Update: a few corrections due to feedback and a minimal update on my tinkering with QSB.

I have been putting off doing this for a while given that application launchers are sensitive affairs for a number of reasons:

  • They are intensely personal choices
  • They (literally) attach themselves to our cerebellum and beyond through their repeated use, tricking our motor control centers to deal with some actions reflexively
  • They are the preferred option of many users who regard the keyboard as their primary means of input, a habit that future generations may (or may not) find quaint and charming but which is currently considered (regardless of scientific reasoning) as pivotal to their productivity.

As such, any discussion on the Internet regarding them is thus automatically devoid of purely rational reasoning, so allow me to state outright that this is about what I think about these tools, and that you are perfectly free to go off and ponder, reason through and post your own views on the matter (preferably in that order, although I’m positive some people will skip the reasoning bit).

Furthermore, considering that Quicksilver has been around for eight years and had marked influence in a number of similar utilities, drafting a post comparing Alfred, QSB and Quicksilver in this day and age would ordinarily be asking for trouble if it weren’t for the fact that I’ve recently been trying to use all three and still think there’s room for improvement.

First of all, allow me to remove two “contenders” from this analysis:

  • Apple’s own Spotlight works fine as a simple application launcher on its own, but does not easily let me do things I need to do every day, like fire up IM and talk to someone with three taps on the keys.
  • Launchbar has a number of devout followers (tip o’the hat to Justin Blanton), but I could never really get to grips with it for some reason.

I also happen to be familiar with Gnome Do and Kupfer on Linux, but the point here is that I’m not going to go on about anything but the aforementioned three apps.

Secondly, allow me to explain that I have rummaged about in the source of both Quicksilver and QSB. I couldn’t get to grips with Quicksilver source and found QSB a lot more interesting given that it was more modern code, so I started keeping around a personal, experimental fork of QSB where I actually tried to have a go at fixing some of the niggles I have with it.

Then, of course, real life happened, and I decided to make do with Alfred, which, frustratingly is free on the App Store but which has most of its useful features available as an (off-store) “powerpack” – which I’ve since confirmed is due to the Mac App Store currently not supporting in-app payments/upgrades.

But still, I find it annoying to have perfectly good free software that almost does what I need, so in the table below, and despite implementation details, I’ve tried to compare them where it concerns me, which includes abstracting whether or not a feature is built-in or an add-on. For instance, there are QSB plugins that are built-in and activated by default, and there are Quicksilver plugins that are not built-in at all.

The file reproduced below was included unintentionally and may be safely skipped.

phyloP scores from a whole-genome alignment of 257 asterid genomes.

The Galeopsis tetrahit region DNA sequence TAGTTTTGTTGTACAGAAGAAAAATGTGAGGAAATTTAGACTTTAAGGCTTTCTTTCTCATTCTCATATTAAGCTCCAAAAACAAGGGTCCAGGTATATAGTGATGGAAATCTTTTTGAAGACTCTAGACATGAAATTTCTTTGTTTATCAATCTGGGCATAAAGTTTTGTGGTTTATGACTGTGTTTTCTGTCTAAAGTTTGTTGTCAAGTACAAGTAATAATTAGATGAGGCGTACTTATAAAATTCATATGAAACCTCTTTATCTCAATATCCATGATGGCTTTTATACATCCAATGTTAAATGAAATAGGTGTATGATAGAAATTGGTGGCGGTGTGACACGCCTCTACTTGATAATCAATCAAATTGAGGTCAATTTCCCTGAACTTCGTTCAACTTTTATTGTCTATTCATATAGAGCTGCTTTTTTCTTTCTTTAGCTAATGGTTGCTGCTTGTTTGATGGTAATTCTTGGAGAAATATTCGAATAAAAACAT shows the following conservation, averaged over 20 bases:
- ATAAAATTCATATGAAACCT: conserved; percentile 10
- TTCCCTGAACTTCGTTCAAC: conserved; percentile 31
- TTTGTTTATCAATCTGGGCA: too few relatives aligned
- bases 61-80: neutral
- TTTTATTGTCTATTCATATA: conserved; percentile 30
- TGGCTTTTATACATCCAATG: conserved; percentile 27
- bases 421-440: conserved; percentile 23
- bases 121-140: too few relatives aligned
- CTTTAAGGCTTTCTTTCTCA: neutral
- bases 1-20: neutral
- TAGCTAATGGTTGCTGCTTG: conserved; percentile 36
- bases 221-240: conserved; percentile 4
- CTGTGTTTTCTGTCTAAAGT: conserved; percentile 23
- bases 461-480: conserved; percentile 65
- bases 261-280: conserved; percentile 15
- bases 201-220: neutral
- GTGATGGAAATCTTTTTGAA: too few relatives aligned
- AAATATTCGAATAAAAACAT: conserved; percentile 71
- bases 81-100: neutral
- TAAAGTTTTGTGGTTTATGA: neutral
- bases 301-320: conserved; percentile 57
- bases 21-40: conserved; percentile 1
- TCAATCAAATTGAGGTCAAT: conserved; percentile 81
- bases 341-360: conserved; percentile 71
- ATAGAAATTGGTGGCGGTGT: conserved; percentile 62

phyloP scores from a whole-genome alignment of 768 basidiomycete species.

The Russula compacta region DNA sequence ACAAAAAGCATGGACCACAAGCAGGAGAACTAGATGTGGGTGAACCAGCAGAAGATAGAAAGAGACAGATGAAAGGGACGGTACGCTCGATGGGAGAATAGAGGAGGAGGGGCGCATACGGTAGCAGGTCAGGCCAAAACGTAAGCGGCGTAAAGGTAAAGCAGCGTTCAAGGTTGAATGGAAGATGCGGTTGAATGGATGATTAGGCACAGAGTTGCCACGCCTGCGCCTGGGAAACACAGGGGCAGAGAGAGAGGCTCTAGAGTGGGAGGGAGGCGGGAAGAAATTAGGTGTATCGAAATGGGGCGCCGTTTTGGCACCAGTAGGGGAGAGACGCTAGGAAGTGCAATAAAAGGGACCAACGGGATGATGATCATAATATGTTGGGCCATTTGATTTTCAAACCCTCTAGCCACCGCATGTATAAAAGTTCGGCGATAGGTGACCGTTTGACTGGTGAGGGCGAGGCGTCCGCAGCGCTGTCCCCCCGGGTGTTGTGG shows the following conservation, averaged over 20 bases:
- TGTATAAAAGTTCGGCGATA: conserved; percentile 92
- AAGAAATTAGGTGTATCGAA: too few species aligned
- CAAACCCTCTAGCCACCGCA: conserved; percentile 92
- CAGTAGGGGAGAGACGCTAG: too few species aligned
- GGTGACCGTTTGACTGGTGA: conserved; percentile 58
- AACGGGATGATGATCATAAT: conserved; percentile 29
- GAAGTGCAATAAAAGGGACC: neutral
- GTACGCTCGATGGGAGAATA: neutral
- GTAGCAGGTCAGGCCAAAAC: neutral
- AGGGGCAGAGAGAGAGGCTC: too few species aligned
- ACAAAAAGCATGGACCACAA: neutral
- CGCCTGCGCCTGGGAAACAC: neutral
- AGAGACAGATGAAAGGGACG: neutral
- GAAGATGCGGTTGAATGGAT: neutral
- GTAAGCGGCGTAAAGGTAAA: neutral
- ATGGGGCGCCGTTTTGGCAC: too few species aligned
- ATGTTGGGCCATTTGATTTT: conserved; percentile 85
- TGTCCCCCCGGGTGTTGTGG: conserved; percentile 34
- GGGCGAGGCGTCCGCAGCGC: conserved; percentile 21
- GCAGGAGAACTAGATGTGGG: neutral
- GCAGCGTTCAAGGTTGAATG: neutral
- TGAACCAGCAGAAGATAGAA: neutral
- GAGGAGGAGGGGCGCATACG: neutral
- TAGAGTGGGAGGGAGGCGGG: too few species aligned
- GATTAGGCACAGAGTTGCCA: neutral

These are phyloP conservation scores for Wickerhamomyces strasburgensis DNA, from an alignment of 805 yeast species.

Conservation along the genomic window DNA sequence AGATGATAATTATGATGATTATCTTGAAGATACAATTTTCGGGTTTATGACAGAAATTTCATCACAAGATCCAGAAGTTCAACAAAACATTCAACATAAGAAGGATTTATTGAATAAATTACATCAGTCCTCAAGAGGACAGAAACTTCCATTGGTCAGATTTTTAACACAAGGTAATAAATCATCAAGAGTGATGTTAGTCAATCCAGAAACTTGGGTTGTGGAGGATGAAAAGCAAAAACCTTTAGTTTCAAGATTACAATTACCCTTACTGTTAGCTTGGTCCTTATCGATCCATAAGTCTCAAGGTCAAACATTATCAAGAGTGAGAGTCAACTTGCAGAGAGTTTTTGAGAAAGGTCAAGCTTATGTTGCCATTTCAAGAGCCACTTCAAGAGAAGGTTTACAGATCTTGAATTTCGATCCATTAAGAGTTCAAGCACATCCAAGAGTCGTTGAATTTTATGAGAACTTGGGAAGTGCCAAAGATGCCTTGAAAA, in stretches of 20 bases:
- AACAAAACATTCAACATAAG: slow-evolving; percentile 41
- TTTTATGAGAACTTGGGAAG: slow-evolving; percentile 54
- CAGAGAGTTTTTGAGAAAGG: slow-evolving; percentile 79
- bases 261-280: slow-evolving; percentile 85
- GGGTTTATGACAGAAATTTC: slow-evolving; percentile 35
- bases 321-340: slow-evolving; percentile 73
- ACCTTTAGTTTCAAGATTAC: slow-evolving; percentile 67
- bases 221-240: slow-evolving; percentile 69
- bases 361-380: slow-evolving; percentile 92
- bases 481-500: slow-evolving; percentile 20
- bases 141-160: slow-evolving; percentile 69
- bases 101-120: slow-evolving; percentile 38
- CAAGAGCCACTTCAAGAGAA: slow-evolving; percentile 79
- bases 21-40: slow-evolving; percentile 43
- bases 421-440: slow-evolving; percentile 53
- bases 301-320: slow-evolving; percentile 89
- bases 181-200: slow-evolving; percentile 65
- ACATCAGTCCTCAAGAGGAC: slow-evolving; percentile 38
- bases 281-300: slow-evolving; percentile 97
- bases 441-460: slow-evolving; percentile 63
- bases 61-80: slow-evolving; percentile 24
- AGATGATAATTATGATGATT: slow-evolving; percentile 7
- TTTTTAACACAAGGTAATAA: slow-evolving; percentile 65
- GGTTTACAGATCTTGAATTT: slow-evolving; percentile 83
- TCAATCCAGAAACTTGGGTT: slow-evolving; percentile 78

So, here are the features that I really care about:

Feature Detail Alfred QSB Quicksilver
Contacts search With instant photo display No Yes Depends on UI
With drill-down into any field No Yes (including web search of contact URLs) Yes, but somewhat messy
IM can IM instantly on iChat No Built-in Plug-in
can start iChat voice chat or Telephone instantly No Built-in Requires fiddling with services
Applications Switching Yes Yes Yes
Process management (quit, hide, force quit, etc.) Yes, but counter-intuitive Yes, as an action upon a selected object. Same as QSB
Invoke menus No Built-in, automatically drills down to the right menu Plug-in, requires fiddling
File system Finding files or folders Yes (very basic) Yes (drill down) Yes (drill down)
Doing more than just open files (open with, show in finder, attach to e-mail, etc.) No Yes Yes
Extensibility Plugins Limited to “powerpack” buyers, and not there yet Yes (minor niggles) Yes
Modern source code ? Needs some dusting can’t really tell yet

The winner for me is pretty clear, I think. But, again, that’s my opinion.

To stave off some of the canned replies, I also care about support, a community, regular maintenance and a degree of future-proofing. And I understand the marketing angle pretty well (ten years’ worth of that make you appreciative of the backstories behind apps).

But that doesn’t mean that the best fit for my needs has to be the most popular, which is why I’m more than a bit concerned, especially given that QSB has some pretty serious bugs where it regards running on Lion at the moment that seem to have no feedback and that I can’t even begin to wonder how to fix on my own.

And the prospects of finding myself stuck with either Alfred (which does pretty much nothing special on its own) or Quicksilver (which tries to do entirely too much and carries too much baggage) are definitely not appealing.

My original plan for QSB was to basically gut the whole thing until it had absolutely nil “fluffy” network features (which a colleague of mine euphemistically referred as “taking the Google out” of it) and make sure that worked, but I’m guessing that won’t be happening – removing dependencies and cleaning up the build system so that it can be built from a minimal source tree under Xcode 4 might take three to six months on its own at my pace (which hasn’t kept me from making a start on Github and having portions of it already building), and I don’t have the luxury of having “20% projects” like the Google guys (plus, like my own boss pointed out this week, department heads are the pointy-haired guys in Dilbert comics now, and that takes a lot more time than you’d think).

Still, I hope this post at least rekindles some interest in QSB, which I’d love to see make some kind of headway.